What is a Personal Pension Plan?

A method of saving for retirement which attracts tax relief on the contributions made and offers tax efficient returns on any growth.

When can it be used?

Personal Pension Plans are sometimes offered by employers; known as Group Personal Pension (GPP) Plans or an individual can start one themselves.

They are used for building up money which is then generally used to provide an income in retirement.

Main features

Personal Pensions are sometimes provided by an employer or they can be taken out individually.

If taken out individually, you choose the provider of the plan and contributions are made net of basic rate tax, which means that you will only actually contribute £80 for every £100 of contributions paid.

Higher rate and 50% taxpayers also make contributions net of basic rate tax and can then claim additional relief via their Self Assessment return.

Tax relief will be granted on personal contributions subject to the greater of:

  • £3,600 gross per annum; and
  • 100% of relevant earnings, limited to £50,000 from 6th April 2011 (salary, bonuses and benefits in kind)

If you are in a GPP run by your employer, they will have chosen the pension provider and they will have arranged for contributions to be paid from your wages or salary. The employer may also contribute to the scheme although they are not currently obligated to do so. Your employer deducts contributions from your pay and sends them to the pension provider. The pension provider claims tax relief at the basic rate and adds it to your fund. If you are a higher rate or 50% taxpayer, you will need to claim the additional rebate through your tax return.

However you access a Personal Pension Plan, you will be able to choose from a range of funds to invest in, with the aim of growing the size of your pension pot over the years to retirement. The fund will grow with no liability to tax on capital gains and all forms of investment income, except dividends, will be tax free.
Many pension providers offer not only funds run by themselves but also funds run by other investment houses, this tends to differ from Stakeholder Pension Plans.

Unlike Stakeholder Pension Plans, there is no maximum amount that can be charged by the provider of a Personal Pension Plan, consequently each provider varies in the charges that they make.

The value of the fund which has been built up to provide you with retirement benefits will be payable should you die before taking your benefits. This lump sum would normally be paid free of Inheritance Tax.

From April 2010, the plan can be accessed from age 55.

When you retire, you can take a tax-free lump sum from your fund and use the rest to secure an income, using whichever method is suitable for your circumstances and attitude to risk.  The most common way of taking an income is to purchase a Lifetime Annuity, but there are several different ways in which you can potentially benefit from the funds you have accumulated.

The amount of pension income you’ll get will depend on:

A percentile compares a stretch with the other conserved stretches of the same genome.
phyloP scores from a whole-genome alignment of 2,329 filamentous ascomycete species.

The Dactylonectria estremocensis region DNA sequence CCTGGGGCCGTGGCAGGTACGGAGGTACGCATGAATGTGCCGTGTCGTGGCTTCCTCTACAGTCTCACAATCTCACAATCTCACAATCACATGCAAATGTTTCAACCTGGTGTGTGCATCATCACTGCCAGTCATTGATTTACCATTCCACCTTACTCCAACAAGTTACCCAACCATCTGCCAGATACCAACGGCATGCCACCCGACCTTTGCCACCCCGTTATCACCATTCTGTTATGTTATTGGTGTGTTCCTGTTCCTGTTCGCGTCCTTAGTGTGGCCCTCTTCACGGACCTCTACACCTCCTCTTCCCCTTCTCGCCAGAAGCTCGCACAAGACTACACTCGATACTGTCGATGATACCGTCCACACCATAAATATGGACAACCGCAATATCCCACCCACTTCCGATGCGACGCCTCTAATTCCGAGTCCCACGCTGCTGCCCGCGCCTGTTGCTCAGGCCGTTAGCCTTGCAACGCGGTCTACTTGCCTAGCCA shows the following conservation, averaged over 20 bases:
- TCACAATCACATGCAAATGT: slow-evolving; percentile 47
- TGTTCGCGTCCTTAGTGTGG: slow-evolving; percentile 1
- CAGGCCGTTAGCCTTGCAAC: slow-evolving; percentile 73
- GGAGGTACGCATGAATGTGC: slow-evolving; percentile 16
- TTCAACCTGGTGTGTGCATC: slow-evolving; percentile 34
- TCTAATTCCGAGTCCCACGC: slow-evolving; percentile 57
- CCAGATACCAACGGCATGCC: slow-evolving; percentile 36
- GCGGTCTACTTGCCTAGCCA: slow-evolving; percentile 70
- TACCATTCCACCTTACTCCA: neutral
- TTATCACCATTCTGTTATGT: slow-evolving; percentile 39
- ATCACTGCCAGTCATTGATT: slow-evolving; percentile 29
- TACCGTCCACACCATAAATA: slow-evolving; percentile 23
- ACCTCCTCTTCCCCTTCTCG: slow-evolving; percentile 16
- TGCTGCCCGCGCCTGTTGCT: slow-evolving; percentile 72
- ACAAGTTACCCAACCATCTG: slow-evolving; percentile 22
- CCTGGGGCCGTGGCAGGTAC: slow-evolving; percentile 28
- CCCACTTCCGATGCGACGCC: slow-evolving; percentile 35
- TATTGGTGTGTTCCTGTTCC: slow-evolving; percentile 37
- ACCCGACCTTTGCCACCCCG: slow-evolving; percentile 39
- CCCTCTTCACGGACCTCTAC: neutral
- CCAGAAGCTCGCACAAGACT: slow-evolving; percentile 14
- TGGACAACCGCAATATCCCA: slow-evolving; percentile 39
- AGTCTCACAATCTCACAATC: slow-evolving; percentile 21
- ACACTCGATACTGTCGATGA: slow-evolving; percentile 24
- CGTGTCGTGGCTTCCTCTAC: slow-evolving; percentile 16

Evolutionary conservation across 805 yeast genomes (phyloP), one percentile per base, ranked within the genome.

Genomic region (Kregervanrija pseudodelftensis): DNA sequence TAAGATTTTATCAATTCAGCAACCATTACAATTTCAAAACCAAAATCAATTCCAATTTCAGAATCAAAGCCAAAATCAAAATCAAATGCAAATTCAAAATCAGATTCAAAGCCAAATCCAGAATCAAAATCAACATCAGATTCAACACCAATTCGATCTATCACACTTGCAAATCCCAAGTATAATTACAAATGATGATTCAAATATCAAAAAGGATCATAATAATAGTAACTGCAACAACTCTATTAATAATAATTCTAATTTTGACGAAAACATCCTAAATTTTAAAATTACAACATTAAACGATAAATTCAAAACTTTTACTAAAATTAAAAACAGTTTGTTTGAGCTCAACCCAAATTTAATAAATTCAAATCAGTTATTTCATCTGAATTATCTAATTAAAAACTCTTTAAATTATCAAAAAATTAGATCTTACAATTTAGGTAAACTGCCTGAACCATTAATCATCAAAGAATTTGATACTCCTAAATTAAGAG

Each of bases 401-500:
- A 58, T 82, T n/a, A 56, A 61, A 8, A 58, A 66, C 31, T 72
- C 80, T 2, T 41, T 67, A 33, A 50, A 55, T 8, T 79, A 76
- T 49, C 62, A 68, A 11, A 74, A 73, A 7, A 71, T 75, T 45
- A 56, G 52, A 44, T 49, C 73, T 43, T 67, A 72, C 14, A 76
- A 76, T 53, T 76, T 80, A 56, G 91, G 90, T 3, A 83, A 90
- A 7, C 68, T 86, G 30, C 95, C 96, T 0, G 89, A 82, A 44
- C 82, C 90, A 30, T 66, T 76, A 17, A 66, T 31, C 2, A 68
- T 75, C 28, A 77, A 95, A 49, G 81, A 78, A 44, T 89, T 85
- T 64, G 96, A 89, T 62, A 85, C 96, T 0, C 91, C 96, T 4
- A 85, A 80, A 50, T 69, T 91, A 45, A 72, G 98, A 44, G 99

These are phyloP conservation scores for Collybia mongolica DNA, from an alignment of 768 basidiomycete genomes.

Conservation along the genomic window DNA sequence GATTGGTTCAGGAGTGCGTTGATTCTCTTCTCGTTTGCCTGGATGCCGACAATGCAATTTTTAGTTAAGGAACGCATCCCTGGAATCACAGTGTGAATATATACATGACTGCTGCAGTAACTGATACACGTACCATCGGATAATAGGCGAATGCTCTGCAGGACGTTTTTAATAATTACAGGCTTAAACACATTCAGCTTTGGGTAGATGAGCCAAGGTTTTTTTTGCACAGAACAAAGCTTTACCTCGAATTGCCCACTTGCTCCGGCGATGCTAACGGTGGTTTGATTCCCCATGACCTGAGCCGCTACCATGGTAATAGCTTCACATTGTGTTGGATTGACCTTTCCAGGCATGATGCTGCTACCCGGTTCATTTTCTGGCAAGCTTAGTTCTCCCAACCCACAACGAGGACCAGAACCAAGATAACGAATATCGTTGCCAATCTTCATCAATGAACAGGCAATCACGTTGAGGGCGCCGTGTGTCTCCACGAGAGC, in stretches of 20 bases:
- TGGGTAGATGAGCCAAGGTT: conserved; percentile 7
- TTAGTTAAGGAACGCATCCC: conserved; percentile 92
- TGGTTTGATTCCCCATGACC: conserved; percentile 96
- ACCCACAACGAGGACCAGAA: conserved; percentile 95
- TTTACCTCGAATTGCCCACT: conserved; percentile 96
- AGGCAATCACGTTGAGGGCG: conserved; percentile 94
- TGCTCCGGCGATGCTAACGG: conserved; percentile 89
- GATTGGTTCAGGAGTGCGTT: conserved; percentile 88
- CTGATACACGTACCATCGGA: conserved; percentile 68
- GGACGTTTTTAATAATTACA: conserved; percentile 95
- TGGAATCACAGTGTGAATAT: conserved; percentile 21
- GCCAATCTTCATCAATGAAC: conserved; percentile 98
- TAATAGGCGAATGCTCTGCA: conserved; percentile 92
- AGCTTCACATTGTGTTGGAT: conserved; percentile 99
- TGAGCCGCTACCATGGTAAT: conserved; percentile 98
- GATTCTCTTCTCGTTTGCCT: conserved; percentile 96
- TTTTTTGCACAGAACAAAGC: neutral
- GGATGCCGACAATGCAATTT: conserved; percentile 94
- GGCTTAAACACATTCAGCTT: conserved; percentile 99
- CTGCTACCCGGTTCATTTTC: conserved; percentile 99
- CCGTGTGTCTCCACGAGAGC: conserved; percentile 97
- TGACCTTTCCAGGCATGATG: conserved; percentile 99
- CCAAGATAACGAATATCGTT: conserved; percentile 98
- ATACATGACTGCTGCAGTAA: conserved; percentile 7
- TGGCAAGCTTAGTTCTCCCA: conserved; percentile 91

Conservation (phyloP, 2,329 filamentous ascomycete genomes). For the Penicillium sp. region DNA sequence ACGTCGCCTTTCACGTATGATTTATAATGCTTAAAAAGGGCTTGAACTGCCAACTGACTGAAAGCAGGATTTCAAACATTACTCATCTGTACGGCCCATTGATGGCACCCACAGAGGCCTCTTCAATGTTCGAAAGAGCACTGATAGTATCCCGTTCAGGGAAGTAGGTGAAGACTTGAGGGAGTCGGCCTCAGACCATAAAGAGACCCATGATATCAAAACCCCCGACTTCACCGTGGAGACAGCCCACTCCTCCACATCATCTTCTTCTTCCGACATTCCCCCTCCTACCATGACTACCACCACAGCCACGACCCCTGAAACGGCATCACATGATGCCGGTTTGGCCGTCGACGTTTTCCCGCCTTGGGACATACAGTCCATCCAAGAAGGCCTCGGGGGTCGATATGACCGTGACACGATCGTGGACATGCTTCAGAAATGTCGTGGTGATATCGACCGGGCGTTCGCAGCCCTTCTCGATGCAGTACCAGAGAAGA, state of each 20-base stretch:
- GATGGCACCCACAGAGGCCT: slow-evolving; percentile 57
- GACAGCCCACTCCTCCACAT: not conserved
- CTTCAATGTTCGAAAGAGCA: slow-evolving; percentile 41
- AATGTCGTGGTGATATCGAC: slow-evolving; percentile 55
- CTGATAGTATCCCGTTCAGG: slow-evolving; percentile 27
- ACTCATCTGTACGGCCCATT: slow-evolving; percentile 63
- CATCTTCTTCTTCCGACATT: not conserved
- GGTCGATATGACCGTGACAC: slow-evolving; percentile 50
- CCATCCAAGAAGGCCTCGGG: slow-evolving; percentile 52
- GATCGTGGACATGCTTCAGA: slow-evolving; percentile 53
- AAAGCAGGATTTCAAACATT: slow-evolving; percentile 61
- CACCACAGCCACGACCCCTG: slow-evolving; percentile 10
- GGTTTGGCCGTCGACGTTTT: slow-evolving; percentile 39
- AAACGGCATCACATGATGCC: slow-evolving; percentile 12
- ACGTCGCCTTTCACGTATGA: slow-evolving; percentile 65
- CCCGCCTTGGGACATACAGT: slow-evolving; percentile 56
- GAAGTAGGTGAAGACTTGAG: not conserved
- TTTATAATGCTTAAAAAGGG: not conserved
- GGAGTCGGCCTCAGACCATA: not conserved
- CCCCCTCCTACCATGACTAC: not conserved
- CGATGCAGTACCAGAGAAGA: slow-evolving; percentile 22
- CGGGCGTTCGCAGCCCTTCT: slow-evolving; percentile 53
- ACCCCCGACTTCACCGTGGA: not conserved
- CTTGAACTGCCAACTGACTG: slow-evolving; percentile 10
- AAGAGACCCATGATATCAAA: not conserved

• How much you pay into the fund
  • How much, if anything, your employer pays in
  • How well your investments have performed
  • What charges have been taken out of your fund
  • How much you take as a tax-free lump sum
  • The type of pension income product you choose
  • Annuity rates at the time you retire

Advantages

  • Contributions receive tax relief
  • The fund will grow with no liability to tax on capital gains
  • Plans are often flexible with no penalties for stopping and starting contributions or retiring early
  • Personal Pensions often offer a wide variety of funds in which to invest. Many providers offer funds from external fund houses thereby widening the investment choice available to the investor
  • Lump sum death benefits are normally payable free of Inheritance Tax
  • At retirement you have the option to take up to 25% of the fund as a tax-free cash lump sum

Disadvantages

  • Once money has been paid into a Personal Pension Plan it cannot be accessed until age 55 at the earliest
  • The charges on a Personal Pension Plan can be higher than those levied on a Stakeholder Plan

Next Steps

Making the decision between the various options you have to save for retirement requires careful consideration and full knowledge of all the choices available to you. At Investment Sense we believe in providing you with as much help as possible to make your decision.

If you have existing pension funds, then take advantage of our free pension review service, where we will project the possible future values of your pensions funds, click here to learn more.

If you would like advice on this important area of your financial planning, we offer initial meetings with no cost or obligation. We will prepare a report into your options and present it to you, allowing you to make an informed decision.

Should you wish to make an enquiry or receive advice, please complete the enquiry form on this page or call us on 0845 074 7778.